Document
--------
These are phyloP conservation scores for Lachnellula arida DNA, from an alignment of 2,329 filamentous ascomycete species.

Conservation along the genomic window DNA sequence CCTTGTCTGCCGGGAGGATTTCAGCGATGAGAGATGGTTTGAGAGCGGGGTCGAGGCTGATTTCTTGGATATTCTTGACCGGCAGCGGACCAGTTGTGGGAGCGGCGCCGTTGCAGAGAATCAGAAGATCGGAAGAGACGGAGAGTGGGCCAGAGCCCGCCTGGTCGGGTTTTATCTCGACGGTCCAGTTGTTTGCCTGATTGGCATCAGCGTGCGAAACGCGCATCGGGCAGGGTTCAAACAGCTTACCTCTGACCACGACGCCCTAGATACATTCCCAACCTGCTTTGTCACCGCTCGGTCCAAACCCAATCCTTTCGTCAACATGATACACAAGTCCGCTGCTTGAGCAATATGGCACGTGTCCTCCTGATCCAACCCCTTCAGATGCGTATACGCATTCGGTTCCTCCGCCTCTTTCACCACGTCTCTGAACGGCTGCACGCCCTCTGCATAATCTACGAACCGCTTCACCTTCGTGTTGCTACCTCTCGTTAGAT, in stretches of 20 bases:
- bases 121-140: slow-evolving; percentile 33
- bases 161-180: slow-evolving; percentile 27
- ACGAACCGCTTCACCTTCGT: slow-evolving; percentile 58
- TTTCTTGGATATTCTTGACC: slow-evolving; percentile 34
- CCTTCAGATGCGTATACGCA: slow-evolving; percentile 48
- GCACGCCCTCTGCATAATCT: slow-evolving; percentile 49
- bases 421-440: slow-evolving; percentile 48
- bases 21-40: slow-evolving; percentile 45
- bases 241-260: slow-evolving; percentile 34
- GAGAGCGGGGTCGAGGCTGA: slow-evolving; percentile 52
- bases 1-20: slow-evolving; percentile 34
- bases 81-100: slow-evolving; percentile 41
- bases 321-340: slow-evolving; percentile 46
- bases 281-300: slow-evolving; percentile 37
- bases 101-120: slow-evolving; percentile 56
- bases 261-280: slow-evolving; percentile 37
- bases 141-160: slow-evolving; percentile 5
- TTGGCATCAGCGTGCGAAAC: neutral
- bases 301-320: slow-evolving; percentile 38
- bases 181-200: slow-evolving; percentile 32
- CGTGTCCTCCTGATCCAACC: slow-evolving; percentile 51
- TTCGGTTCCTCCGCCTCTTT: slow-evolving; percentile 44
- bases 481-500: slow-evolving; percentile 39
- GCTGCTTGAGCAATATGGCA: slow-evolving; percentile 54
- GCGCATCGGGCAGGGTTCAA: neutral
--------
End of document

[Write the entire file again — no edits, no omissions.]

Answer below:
These are phyloP conservation scores for Lachnellula arida DNA, from an alignment of 2,329 filamentous ascomycete species.

Conservation along the genomic window DNA sequence CCTTGTCTGCCGGGAGGATTTCAGCGATGAGAGATGGTTTGAGAGCGGGGTCGAGGCTGATTTCTTGGATATTCTTGACCGGCAGCGGACCAGTTGTGGGAGCGGCGCCGTTGCAGAGAATCAGAAGATCGGAAGAGACGGAGAGTGGGCCAGAGCCCGCCTGGTCGGGTTTTATCTCGACGGTCCAGTTGTTTGCCTGATTGGCATCAGCGTGCGAAACGCGCATCGGGCAGGGTTCAAACAGCTTACCTCTGACCACGACGCCCTAGATACATTCCCAACCTGCTTTGTCACCGCTCGGTCCAAACCCAATCCTTTCGTCAACATGATACACAAGTCCGCTGCTTGAGCAATATGGCACGTGTCCTCCTGATCCAACCCCTTCAGATGCGTATACGCATTCGGTTCCTCCGCCTCTTTCACCACGTCTCTGAACGGCTGCACGCCCTCTGCATAATCTACGAACCGCTTCACCTTCGTGTTGCTACCTCTCGTTAGAT, in stretches of 20 bases:
- bases 121-140: slow-evolving; percentile 33
- bases 161-180: slow-evolving; percentile 27
- ACGAACCGCTTCACCTTCGT: slow-evolving; percentile 58
- TTTCTTGGATATTCTTGACC: slow-evolving; percentile 34
- CCTTCAGATGCGTATACGCA: slow-evolving; percentile 48
- GCACGCCCTCTGCATAATCT: slow-evolving; percentile 49
- bases 421-440: slow-evolving; percentile 48
- bases 21-40: slow-evolving; percentile 45
- bases 241-260: slow-evolving; percentile 34
- GAGAGCGGGGTCGAGGCTGA: slow-evolving; percentile 52
- bases 1-20: slow-evolving; percentile 34
- bases 81-100: slow-evolving; percentile 41
- bases 321-340: slow-evolving; percentile 46
- bases 281-300: slow-evolving; percentile 37
- bases 101-120: slow-evolving; percentile 56
- bases 261-280: slow-evolving; percentile 37
- bases 141-160: slow-evolving; percentile 5
- TTGGCATCAGCGTGCGAAAC: neutral
- bases 301-320: slow-evolving; percentile 38
- bases 181-200: slow-evolving; percentile 32
- CGTGTCCTCCTGATCCAACC: slow-evolving; percentile 51
- TTCGGTTCCTCCGCCTCTTT: slow-evolving; percentile 44
- bases 481-500: slow-evolving; percentile 39
- GCTGCTTGAGCAATATGGCA: slow-evolving; percentile 54
- GCGCATCGGGCAGGGTTCAA: neutral